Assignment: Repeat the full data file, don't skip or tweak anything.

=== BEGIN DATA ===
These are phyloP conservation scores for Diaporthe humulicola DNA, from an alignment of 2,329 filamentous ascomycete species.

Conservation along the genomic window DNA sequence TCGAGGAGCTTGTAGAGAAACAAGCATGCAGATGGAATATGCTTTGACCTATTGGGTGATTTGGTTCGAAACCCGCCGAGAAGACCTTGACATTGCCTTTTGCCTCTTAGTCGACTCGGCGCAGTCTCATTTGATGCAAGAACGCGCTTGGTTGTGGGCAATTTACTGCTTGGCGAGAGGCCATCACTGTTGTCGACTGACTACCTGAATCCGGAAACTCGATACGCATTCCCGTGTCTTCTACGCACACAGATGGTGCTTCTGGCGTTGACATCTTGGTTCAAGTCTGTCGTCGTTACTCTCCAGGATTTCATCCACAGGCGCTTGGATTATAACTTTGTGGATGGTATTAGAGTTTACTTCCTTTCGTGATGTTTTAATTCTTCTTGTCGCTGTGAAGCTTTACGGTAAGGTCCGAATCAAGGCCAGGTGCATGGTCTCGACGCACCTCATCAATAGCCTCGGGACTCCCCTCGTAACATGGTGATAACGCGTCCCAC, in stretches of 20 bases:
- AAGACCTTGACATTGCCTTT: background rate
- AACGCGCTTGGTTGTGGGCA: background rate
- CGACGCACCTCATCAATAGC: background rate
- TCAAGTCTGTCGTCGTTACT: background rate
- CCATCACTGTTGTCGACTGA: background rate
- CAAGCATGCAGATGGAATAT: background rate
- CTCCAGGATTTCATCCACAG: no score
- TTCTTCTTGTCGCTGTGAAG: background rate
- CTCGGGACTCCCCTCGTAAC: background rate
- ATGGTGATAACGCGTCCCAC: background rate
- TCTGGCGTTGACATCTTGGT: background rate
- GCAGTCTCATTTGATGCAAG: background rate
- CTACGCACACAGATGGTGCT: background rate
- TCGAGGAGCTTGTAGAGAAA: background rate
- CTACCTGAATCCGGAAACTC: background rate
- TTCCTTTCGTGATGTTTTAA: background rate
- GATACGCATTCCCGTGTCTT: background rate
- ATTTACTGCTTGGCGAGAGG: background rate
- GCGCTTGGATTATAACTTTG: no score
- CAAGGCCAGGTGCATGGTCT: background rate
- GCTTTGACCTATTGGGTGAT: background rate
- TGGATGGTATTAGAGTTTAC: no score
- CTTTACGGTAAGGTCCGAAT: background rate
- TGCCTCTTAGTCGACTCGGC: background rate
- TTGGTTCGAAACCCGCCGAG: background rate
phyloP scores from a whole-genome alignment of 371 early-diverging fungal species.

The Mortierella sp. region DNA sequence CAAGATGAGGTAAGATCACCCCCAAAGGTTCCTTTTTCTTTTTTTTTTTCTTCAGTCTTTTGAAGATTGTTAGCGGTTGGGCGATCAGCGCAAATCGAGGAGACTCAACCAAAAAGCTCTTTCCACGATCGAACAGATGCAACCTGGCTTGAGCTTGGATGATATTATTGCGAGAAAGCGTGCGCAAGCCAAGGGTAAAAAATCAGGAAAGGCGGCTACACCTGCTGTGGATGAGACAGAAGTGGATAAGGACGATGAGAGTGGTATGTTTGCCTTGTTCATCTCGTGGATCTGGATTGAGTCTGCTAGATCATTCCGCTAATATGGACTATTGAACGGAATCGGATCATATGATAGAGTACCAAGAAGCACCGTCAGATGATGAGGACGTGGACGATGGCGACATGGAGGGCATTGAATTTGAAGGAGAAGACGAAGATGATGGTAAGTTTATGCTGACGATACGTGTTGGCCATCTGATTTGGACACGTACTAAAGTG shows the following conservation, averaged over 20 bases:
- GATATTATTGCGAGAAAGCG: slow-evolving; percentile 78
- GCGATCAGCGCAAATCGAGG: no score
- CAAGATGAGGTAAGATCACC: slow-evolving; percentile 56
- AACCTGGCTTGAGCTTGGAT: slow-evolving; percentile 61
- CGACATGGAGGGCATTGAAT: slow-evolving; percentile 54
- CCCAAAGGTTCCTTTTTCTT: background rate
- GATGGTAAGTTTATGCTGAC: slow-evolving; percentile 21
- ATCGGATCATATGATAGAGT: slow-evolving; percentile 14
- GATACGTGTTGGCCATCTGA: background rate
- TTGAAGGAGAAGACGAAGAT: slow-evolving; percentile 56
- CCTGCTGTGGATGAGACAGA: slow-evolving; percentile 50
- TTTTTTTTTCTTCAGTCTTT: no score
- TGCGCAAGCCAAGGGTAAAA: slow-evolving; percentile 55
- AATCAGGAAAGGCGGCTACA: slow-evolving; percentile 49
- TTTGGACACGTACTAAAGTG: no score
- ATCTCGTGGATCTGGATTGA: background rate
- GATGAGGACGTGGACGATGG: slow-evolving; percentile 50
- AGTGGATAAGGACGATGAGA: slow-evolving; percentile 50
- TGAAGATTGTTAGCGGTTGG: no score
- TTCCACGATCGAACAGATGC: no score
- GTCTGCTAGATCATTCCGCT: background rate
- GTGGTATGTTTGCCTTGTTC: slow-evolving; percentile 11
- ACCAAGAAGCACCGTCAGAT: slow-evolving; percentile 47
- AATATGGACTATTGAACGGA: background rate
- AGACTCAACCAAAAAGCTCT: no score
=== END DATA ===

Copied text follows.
These are phyloP conservation scores for Diaporthe humulicola DNA, from an alignment of 2,329 filamentous ascomycete species.

Conservation along the genomic window DNA sequence TCGAGGAGCTTGTAGAGAAACAAGCATGCAGATGGAATATGCTTTGACCTATTGGGTGATTTGGTTCGAAACCCGCCGAGAAGACCTTGACATTGCCTTTTGCCTCTTAGTCGACTCGGCGCAGTCTCATTTGATGCAAGAACGCGCTTGGTTGTGGGCAATTTACTGCTTGGCGAGAGGCCATCACTGTTGTCGACTGACTACCTGAATCCGGAAACTCGATACGCATTCCCGTGTCTTCTACGCACACAGATGGTGCTTCTGGCGTTGACATCTTGGTTCAAGTCTGTCGTCGTTACTCTCCAGGATTTCATCCACAGGCGCTTGGATTATAACTTTGTGGATGGTATTAGAGTTTACTTCCTTTCGTGATGTTTTAATTCTTCTTGTCGCTGTGAAGCTTTACGGTAAGGTCCGAATCAAGGCCAGGTGCATGGTCTCGACGCACCTCATCAATAGCCTCGGGACTCCCCTCGTAACATGGTGATAACGCGTCCCAC, in stretches of 20 bases:
- AAGACCTTGACATTGCCTTT: background rate
- AACGCGCTTGGTTGTGGGCA: background rate
- CGACGCACCTCATCAATAGC: background rate
- TCAAGTCTGTCGTCGTTACT: background rate
- CCATCACTGTTGTCGACTGA: background rate
- CAAGCATGCAGATGGAATAT: background rate
- CTCCAGGATTTCATCCACAG: no score
- TTCTTCTTGTCGCTGTGAAG: background rate
- CTCGGGACTCCCCTCGTAAC: background rate
- ATGGTGATAACGCGTCCCAC: background rate
- TCTGGCGTTGACATCTTGGT: background rate
- GCAGTCTCATTTGATGCAAG: background rate
- CTACGCACACAGATGGTGCT: background rate
- TCGAGGAGCTTGTAGAGAAA: background rate
- CTACCTGAATCCGGAAACTC: background rate
- TTCCTTTCGTGATGTTTTAA: background rate
- GATACGCATTCCCGTGTCTT: background rate
- ATTTACTGCTTGGCGAGAGG: background rate
- GCGCTTGGATTATAACTTTG: no score
- CAAGGCCAGGTGCATGGTCT: background rate
- GCTTTGACCTATTGGGTGAT: background rate
- TGGATGGTATTAGAGTTTAC: no score
- CTTTACGGTAAGGTCCGAAT: background rate
- TGCCTCTTAGTCGACTCGGC: background rate
- TTGGTTCGAAACCCGCCGAG: background rate
phyloP scores from a whole-genome alignment of 371 early-diverging fungal species.

The Mortierella sp. region DNA sequence CAAGATGAGGTAAGATCACCCCCAAAGGTTCCTTTTTCTTTTTTTTTTTCTTCAGTCTTTTGAAGATTGTTAGCGGTTGGGCGATCAGCGCAAATCGAGGAGACTCAACCAAAAAGCTCTTTCCACGATCGAACAGATGCAACCTGGCTTGAGCTTGGATGATATTATTGCGAGAAAGCGTGCGCAAGCCAAGGGTAAAAAATCAGGAAAGGCGGCTACACCTGCTGTGGATGAGACAGAAGTGGATAAGGACGATGAGAGTGGTATGTTTGCCTTGTTCATCTCGTGGATCTGGATTGAGTCTGCTAGATCATTCCGCTAATATGGACTATTGAACGGAATCGGATCATATGATAGAGTACCAAGAAGCACCGTCAGATGATGAGGACGTGGACGATGGCGACATGGAGGGCATTGAATTTGAAGGAGAAGACGAAGATGATGGTAAGTTTATGCTGACGATACGTGTTGGCCATCTGATTTGGACACGTACTAAAGTG shows the following conservation, averaged over 20 bases:
- GATATTATTGCGAGAAAGCG: slow-evolving; percentile 78
- GCGATCAGCGCAAATCGAGG: no score
- CAAGATGAGGTAAGATCACC: slow-evolving; percentile 56
- AACCTGGCTTGAGCTTGGAT: slow-evolving; percentile 61
- CGACATGGAGGGCATTGAAT: slow-evolving; percentile 54
- CCCAAAGGTTCCTTTTTCTT: background rate
- GATGGTAAGTTTATGCTGAC: slow-evolving; percentile 21
- ATCGGATCATATGATAGAGT: slow-evolving; percentile 14
- GATACGTGTTGGCCATCTGA: background rate
- TTGAAGGAGAAGACGAAGAT: slow-evolving; percentile 56
- CCTGCTGTGGATGAGACAGA: slow-evolving; percentile 50
- TTTTTTTTTCTTCAGTCTTT: no score
- TGCGCAAGCCAAGGGTAAAA: slow-evolving; percentile 55
- AATCAGGAAAGGCGGCTACA: slow-evolving; percentile 49
- TTTGGACACGTACTAAAGTG: no score
- ATCTCGTGGATCTGGATTGA: background rate
- GATGAGGACGTGGACGATGG: slow-evolving; percentile 50
- AGTGGATAAGGACGATGAGA: slow-evolving; percentile 50
- TGAAGATTGTTAGCGGTTGG: no score
- TTCCACGATCGAACAGATGC: no score
- GTCTGCTAGATCATTCCGCT: background rate
- GTGGTATGTTTGCCTTGTTC: slow-evolving; percentile 11
- ACCAAGAAGCACCGTCAGAT: slow-evolving; percentile 47
- AATATGGACTATTGAACGGA: background rate
- AGACTCAACCAAAAAGCTCT: no score